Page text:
Where did the idea for Twitter come from?
Jack Dorsey had grown interested in the simple idea of being able to know
what his friends were doing. Specifically, Jack wondered if there might be an
opportunity to build something compelling around this simple status concept.
When he brought the idea up to his colleagues, it was decided that a prototype
should be built.
Twitter was funded initially by Obvious, a creative environment in San
Francisco, CA. The first prototype was built in two weeks in March 2006 and
launched publicly in August of 2006. The service grew popular very quickly and
it soon made sense for Twitter to move outside of Obvious. In May 2007, Twitter
Incorporated was founded.
Why do so many people seem to like Twitter?
Simplicity has played an important role in Twitter's success. People are
eager to connect with other people and Twitter makes that simple. Twitter asks
one question, "What are you doing?" Answers must be under 140 characters in
length and can be sent via mobile texting, instant message, or the web.
Twitter's core technology is a device agnostic message routing system with
rudimentary social networking features. By accepting messages from sms, web,
mobile web, instant message, or from third party API projects, Twitter makes it
easy for folks to stay connected.
Isn't Twitter just too much information?
No, in fact, Twitter solves information overload by changing expectations
traditionally associated with online communication. At Twitter, we ask one
question, "What are you doing?" The answers to this question are for the most
part rhetorical. In other words, users do not expect a response when they send a
message to Twitter. On the receiving end, Twitter is ambient–updates from your
friends and relatives float to your phone, IM, or web site and you are only
expected to pay as much or as little attention to them as you see fit.
The result of using Twitter to stay connected with friends, relatives, and
coworkers is that you have a sense of what folks are up to but you are not
expected to respond to any updates unless you want to. This means you can step
in and out of the flow of information as it suits you and it never queues up
with increasing demand of your attention. Additionally, users are very much in
control of whose updates they receive, when they receive them, and on what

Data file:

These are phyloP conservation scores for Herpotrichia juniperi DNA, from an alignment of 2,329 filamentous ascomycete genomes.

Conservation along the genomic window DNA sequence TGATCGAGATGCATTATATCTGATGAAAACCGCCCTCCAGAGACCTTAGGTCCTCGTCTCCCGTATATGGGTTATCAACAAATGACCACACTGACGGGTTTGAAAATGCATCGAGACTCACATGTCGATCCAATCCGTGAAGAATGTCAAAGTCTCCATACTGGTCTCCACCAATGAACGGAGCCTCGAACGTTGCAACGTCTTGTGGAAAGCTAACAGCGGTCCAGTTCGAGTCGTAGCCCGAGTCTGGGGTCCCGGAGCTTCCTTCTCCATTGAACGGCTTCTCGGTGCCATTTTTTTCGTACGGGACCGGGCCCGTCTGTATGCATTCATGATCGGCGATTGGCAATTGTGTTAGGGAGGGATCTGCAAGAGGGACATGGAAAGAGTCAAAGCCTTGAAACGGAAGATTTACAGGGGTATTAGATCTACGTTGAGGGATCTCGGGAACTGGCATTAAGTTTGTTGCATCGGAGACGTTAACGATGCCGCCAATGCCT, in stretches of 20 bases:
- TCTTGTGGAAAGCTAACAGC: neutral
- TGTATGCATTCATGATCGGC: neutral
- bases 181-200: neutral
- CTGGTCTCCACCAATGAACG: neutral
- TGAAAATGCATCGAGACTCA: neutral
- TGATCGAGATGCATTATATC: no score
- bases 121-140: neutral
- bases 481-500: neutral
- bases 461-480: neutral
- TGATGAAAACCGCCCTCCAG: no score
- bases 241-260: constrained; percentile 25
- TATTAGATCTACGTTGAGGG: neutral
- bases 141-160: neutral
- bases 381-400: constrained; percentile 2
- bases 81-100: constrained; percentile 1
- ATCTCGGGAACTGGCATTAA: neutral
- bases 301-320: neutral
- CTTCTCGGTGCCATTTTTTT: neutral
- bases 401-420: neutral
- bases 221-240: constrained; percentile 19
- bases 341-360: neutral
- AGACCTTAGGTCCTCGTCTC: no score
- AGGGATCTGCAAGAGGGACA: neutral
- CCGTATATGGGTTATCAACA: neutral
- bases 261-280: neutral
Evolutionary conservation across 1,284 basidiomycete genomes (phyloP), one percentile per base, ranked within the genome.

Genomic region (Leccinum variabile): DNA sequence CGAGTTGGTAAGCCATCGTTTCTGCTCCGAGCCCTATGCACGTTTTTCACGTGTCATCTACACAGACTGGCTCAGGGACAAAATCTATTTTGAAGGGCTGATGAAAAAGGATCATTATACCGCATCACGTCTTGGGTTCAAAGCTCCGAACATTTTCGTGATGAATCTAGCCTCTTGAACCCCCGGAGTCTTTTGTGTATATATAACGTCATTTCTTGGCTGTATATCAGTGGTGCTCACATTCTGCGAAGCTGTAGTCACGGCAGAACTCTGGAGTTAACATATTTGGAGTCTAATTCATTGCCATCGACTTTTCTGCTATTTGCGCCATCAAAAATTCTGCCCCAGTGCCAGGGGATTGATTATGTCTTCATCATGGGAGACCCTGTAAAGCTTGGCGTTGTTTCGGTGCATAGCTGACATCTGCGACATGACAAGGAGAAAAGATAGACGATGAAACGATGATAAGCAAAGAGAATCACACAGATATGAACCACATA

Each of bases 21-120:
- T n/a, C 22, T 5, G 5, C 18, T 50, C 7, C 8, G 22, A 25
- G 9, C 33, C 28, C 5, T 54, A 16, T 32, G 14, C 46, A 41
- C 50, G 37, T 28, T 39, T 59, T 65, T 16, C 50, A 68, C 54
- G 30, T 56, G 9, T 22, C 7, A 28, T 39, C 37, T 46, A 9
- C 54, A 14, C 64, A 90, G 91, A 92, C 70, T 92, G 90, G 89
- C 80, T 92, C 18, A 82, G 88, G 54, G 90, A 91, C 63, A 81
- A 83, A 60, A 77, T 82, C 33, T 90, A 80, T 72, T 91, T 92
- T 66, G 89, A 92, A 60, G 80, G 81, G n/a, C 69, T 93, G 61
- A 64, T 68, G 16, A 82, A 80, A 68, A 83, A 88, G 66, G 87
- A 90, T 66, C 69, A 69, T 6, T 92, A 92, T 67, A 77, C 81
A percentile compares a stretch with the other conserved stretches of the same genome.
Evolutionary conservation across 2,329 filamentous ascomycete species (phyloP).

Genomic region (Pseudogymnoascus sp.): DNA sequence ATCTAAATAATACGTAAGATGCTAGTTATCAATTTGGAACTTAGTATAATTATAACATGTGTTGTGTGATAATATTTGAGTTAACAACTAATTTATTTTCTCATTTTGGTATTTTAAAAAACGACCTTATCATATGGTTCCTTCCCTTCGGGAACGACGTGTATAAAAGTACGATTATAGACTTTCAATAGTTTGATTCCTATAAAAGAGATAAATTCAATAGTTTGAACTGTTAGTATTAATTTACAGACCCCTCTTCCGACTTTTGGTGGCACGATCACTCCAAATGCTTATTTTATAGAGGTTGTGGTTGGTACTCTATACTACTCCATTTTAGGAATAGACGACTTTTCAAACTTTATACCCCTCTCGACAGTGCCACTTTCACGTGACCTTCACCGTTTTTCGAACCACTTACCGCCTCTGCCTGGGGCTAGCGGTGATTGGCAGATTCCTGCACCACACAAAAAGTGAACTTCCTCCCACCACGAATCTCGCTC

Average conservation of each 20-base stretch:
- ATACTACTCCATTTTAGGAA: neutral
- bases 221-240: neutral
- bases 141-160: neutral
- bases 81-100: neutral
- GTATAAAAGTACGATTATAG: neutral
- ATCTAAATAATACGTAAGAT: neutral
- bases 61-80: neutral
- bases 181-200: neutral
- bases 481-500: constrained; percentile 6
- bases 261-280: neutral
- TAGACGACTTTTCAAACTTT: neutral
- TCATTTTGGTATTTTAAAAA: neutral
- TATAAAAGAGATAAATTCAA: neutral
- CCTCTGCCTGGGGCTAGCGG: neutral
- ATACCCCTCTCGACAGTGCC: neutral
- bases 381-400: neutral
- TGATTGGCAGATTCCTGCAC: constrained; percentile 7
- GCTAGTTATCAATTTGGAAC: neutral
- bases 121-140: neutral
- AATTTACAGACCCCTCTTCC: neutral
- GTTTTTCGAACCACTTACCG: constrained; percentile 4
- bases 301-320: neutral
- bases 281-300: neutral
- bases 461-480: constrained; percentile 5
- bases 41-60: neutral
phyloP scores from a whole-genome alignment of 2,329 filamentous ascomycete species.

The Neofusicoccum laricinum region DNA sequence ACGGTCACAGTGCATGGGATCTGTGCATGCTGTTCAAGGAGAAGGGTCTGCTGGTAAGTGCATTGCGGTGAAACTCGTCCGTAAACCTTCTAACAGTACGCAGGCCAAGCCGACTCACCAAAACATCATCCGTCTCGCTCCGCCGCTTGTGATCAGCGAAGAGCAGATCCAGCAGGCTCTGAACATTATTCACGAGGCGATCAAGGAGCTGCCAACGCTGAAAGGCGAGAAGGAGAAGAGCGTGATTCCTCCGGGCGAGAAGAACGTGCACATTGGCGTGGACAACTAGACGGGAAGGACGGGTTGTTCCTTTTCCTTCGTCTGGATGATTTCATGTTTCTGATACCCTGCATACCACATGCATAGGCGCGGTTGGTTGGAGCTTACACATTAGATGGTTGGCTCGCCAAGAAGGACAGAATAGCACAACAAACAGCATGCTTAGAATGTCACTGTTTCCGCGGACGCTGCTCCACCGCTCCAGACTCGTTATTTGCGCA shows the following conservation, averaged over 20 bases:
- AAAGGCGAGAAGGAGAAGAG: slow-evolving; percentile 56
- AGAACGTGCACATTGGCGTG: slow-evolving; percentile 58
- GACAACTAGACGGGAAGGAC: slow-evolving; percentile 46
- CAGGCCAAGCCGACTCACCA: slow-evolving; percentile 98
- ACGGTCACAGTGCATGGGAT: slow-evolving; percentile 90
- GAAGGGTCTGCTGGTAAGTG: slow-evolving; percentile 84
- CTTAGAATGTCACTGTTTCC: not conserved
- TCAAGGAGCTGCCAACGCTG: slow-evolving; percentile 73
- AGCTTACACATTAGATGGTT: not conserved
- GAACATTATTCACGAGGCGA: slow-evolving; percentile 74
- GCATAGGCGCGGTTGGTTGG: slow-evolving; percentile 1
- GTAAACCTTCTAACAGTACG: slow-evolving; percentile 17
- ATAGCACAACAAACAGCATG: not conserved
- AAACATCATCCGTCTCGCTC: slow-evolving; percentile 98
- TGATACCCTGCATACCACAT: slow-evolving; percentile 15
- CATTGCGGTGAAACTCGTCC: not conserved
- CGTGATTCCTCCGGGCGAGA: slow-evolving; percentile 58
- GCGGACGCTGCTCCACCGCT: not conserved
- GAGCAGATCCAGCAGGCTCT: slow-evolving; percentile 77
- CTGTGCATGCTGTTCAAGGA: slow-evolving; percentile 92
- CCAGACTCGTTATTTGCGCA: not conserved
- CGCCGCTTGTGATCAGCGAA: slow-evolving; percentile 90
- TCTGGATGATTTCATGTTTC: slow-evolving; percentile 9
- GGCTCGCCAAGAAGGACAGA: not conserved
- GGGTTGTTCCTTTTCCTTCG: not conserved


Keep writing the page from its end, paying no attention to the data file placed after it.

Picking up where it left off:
device. For example, we provide settings for scheduling Twitter to automatically
turn off at dinnertime and users can switch off Twitter updates at any
Simply put, Twitter is what you make of it–receive a lot of information
about your friends, or just a tiny bit. It's up to them.
How is Twitter built?
Our engineering team works with a web application framework called Ruby on
Rails. We all work on macintosh computers except for testing purposes. Our web
site and user interface were designed using Omnigraffle and Photoshop.
We built Twitter using Ruby on Rails because it allows us to work quickly and
easily–our team likes to deploy features and changes multiple times per day.
Rails provides skeleton code frameworks so we don't have to re-invent the wheel
every time we want to add something simple like a sign in form or a picture
How do you make money from Twitter?
Twitter has many appealing opportunities for generating revenue but we are
holding off on implementation for now because we don't want to distract
ourselves from the more important work at hand which is to create a compelling
service and great user experience for millions of people around the world. While
our business model is in a research phase, we spend more money than we make.
What's next for Twitter?
We continue to follow user behavior and pay close attention to feature
requests. We launched our mobile site, m.twitter.com after getting lots of
requests for this feature. Howev
by Jack Dorsey 共同創業者兼会長 twitter,Inc.